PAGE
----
Copyright 2001 Cahners Business Information, Inc.--This text refers to an out of print or unavailable edition of this title.
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Top customer reviews
Lionel is regarded as a freak by almost everyone he meets. The exception is Frank Minna, a small-time crook running a series of modest rackets in Brooklyn, who rescues Lionel and three other inmates of his orphanage and enlists them as his "Minna Men," to do odd jobs and tasks for him. Minna runs a fake car service which is a front for a detective agency which itself is a front for various forms of larceny. But as the book begins, Minna is murdered.
Lionel's tics hide a sharp intelligence and a well-defined sense of right and wrong, which makes him the perfect hero. As he tries to get to the bottom of Minna's death, he finds that his behavior gives him a strange advantage. Nobody takes him seriously. But he is intensely serious.
Seen through Lionel's eyes, the world is a strange place. New York City itself, he says, is a "Tourettic city" with its constant scratching and counting and tearing. Lionel has the customary love affair during this book with a sweet girl who seems to understand him and then doesn't. Sex smooths away his tics, the author writes, then supplanting them with the biggest tic of all.
This is one of those books that takes a genre, shakes it up and goes beyond it without ever violating its fundamental rules. I believed totally in Essrog and came to see the world through his eyes.
The first two sections describing how Lionel Essrog's boss Frank Minna met his demise and the reflection on how Minna gathered and honed his "Minna Men" from an orphan's home in Brooklyn was compelling reading. I can tell I have a good book when I feel the need to read past my normal bus stop; then I slow down my reading so I don't finish too soon; This book met those criteria.
Lethem does a very good job of describing his characters and describing their motivations, interactions, and dialog. His description of Brooklyn is also great. Lethem's description of Lionel eating some Uni and a bowl of lemongrass soup is worth the read in itself.
Essrog is the narrator of the story, and it's told from his perspective, in first person. For the first chapter or so, I was annoyed and discomfited by the structure and pacing of the narrative ... it was too "jerky" and disjointed, primarily because of the symptoms of Essrog's Tourette syndrome, but once I grew used to the pacing and flow, it largely ceased to bother me. Although afflicted by Tourette's syndrome, and appearing to others as somewhat less than sane or normal, there is nothing wrong with Essrog's powers of intellect, so you get a sense of someone peering keenly out from behind a damaged exterior.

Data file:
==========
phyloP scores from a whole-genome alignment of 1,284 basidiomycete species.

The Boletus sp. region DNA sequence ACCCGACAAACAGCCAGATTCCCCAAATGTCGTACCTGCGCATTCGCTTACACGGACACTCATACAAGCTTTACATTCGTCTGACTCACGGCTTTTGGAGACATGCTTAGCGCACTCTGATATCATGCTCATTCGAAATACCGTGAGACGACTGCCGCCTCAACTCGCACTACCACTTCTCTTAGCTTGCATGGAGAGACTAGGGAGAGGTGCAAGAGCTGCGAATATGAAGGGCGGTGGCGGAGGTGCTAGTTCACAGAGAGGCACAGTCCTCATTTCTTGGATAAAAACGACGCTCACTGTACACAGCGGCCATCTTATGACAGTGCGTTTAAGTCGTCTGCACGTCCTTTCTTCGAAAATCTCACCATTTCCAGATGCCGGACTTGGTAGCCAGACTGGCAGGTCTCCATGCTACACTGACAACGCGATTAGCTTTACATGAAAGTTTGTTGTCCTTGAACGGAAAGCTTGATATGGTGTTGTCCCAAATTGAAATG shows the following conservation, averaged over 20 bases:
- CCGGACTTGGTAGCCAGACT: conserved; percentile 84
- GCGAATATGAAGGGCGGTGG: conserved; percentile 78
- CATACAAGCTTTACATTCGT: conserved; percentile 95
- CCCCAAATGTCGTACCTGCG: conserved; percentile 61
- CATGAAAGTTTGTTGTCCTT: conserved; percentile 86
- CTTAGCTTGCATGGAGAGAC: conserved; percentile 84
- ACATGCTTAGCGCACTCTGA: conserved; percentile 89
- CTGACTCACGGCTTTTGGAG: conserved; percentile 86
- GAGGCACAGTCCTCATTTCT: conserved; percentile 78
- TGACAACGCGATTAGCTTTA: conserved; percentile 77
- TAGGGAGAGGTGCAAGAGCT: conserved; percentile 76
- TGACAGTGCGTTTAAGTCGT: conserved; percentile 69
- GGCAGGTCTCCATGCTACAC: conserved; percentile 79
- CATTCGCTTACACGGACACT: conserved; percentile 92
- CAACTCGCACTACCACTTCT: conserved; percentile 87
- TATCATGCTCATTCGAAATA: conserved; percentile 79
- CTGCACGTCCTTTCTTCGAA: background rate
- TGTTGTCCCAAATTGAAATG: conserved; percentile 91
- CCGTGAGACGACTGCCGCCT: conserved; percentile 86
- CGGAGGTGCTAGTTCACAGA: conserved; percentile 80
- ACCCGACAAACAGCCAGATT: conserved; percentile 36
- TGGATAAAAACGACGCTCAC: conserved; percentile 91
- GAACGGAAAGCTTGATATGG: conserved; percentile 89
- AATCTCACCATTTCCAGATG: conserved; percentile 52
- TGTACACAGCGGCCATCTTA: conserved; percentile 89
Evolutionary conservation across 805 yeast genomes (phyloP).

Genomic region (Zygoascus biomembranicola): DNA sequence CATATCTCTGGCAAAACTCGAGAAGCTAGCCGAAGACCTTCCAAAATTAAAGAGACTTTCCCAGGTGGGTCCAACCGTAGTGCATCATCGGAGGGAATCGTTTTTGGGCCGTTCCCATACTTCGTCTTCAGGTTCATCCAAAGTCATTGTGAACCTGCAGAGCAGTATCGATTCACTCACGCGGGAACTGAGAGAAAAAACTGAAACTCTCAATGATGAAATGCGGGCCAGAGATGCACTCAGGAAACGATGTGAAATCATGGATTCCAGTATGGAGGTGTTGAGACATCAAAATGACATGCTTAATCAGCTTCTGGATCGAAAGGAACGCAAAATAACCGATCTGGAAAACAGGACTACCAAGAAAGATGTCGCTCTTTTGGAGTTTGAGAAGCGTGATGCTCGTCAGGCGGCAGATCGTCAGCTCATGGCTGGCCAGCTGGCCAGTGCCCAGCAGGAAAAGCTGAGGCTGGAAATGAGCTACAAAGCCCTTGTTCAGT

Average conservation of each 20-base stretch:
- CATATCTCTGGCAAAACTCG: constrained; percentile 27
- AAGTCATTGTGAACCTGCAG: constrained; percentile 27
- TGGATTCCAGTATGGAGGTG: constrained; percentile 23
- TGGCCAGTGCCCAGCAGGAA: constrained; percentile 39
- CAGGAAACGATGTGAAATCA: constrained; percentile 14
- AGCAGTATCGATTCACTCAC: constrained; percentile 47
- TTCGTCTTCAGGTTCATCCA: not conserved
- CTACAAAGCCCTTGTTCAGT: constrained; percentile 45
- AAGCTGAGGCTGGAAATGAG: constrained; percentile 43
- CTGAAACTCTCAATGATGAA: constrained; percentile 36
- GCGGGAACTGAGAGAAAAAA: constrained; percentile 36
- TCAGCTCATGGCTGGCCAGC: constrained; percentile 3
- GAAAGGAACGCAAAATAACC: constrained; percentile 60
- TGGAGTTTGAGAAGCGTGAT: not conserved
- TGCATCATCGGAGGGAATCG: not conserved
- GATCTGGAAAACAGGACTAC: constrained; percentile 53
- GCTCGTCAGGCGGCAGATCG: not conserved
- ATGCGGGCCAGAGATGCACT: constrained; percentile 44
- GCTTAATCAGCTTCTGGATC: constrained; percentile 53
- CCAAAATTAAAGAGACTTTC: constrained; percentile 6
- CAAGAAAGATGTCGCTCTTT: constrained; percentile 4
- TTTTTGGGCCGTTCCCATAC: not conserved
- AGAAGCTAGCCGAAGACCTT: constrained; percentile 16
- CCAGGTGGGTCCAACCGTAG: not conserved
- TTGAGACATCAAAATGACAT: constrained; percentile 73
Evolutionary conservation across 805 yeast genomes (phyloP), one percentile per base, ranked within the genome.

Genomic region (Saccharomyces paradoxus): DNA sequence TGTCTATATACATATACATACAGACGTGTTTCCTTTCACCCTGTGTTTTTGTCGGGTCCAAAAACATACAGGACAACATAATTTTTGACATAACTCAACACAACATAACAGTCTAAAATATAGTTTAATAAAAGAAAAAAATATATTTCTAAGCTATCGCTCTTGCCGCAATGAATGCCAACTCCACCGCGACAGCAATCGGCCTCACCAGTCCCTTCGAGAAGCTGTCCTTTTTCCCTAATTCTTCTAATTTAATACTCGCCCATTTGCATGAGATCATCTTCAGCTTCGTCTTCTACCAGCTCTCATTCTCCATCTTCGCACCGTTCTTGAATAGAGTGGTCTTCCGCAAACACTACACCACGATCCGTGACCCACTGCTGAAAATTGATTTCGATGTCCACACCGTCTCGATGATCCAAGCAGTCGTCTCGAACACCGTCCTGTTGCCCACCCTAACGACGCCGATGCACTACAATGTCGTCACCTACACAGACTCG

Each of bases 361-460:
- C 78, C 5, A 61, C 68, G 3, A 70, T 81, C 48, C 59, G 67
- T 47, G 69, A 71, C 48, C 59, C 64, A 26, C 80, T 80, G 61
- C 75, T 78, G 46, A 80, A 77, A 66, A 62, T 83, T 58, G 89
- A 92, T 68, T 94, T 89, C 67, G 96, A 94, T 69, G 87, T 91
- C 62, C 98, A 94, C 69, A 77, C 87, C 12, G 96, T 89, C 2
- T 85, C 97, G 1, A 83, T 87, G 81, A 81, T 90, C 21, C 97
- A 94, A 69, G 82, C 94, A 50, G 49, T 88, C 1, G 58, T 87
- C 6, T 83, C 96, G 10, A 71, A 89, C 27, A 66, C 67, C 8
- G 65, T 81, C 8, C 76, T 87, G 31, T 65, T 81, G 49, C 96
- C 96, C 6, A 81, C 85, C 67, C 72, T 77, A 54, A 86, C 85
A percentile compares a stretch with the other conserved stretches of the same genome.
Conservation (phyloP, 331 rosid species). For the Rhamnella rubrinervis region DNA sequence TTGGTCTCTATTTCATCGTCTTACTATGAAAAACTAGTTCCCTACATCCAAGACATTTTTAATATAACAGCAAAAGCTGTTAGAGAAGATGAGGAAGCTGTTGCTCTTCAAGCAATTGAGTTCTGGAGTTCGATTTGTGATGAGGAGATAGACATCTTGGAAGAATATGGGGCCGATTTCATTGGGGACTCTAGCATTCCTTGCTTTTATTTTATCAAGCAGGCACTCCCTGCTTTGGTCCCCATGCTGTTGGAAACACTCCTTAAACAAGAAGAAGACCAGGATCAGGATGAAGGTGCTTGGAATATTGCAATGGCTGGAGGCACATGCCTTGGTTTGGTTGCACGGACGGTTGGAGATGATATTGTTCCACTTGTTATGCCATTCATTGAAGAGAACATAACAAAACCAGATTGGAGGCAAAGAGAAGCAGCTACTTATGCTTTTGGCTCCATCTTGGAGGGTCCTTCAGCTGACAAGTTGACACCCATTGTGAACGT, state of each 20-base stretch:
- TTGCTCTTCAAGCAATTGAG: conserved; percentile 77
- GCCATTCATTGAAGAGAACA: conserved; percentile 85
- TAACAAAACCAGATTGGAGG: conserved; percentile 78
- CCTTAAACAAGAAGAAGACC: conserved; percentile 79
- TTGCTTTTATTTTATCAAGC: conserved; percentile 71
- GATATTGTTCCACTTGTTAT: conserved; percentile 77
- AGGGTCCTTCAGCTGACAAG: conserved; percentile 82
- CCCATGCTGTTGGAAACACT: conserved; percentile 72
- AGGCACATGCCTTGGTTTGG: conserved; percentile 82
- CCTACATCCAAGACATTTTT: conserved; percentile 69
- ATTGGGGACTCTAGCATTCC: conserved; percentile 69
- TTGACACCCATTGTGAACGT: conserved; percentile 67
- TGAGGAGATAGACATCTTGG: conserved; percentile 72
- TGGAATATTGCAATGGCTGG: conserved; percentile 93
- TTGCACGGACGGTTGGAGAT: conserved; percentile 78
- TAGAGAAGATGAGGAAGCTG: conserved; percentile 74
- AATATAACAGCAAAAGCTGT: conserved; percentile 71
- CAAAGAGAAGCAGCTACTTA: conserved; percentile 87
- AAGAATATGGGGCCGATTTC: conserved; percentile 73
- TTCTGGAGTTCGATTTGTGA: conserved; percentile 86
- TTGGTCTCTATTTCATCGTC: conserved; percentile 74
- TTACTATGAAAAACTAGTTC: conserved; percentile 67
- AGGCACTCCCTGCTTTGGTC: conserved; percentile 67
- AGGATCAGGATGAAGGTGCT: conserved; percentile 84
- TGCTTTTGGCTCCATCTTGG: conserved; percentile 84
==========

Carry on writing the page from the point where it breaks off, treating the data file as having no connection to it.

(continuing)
While nominally a detective story (and a very good one at that), this is also somewhat of a character study, where the flawed Essrog lives among others who are damaged in other ways, and his struggles to find Minna's killer moves him beyond both his own comfort zone and involves him in complex situations where little is as it first appears. As it is difficult to fully develop many of the individuals within the context of a single novel, many are slight caricatures and stereotypes rather than thoroughly developed. But Essrog himself is tremendously appealing, and his disorder only adds to his humanity, and you find yourself rooting for him as the story progresses.
Overall, this is a very good novel, and once you get past its eccentricities, it will suck you in. This book would serve as a good basis for a series of sequels featuring Essrog and his friends, but given that "Motherless Brooklyn" was published in 1999 and there have been no reported efforts by the author toward a sequel, it isn't likely to ever happen. Four stars.